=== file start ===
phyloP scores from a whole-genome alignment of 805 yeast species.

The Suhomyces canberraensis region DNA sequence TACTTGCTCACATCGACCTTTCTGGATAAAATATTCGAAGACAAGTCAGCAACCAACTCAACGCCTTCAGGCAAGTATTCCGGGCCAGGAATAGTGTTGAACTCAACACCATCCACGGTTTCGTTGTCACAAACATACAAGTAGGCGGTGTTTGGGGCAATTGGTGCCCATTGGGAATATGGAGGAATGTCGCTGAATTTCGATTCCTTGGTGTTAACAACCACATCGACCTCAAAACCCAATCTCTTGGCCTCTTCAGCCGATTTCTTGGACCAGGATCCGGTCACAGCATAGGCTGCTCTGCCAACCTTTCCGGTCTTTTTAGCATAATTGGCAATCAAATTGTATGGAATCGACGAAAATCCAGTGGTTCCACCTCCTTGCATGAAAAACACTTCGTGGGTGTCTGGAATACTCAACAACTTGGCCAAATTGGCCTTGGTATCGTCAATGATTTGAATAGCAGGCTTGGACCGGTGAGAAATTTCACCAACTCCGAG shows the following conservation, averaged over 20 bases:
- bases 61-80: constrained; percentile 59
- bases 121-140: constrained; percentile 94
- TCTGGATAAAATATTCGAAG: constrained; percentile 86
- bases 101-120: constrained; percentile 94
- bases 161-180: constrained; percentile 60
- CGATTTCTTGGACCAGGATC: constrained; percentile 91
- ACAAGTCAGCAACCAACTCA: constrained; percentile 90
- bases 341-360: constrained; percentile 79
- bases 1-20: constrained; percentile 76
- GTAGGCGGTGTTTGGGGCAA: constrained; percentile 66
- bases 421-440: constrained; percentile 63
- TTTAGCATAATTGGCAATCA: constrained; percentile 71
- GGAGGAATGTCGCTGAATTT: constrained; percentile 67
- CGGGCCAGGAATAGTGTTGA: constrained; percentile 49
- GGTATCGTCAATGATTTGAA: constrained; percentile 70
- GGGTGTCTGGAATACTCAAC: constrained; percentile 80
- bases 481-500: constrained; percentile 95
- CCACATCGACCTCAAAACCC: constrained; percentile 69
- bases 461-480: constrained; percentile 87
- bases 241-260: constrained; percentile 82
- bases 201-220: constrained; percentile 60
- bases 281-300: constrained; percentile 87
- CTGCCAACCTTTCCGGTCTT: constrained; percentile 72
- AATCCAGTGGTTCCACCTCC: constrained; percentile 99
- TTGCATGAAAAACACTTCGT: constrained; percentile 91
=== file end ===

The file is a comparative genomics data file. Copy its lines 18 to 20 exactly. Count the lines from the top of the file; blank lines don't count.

- GGGTGTCTGGAATACTCAAC: constrained; percentile 80
- bases 481-500: constrained; percentile 95
- CCACATCGACCTCAAAACCC: constrained; percentile 69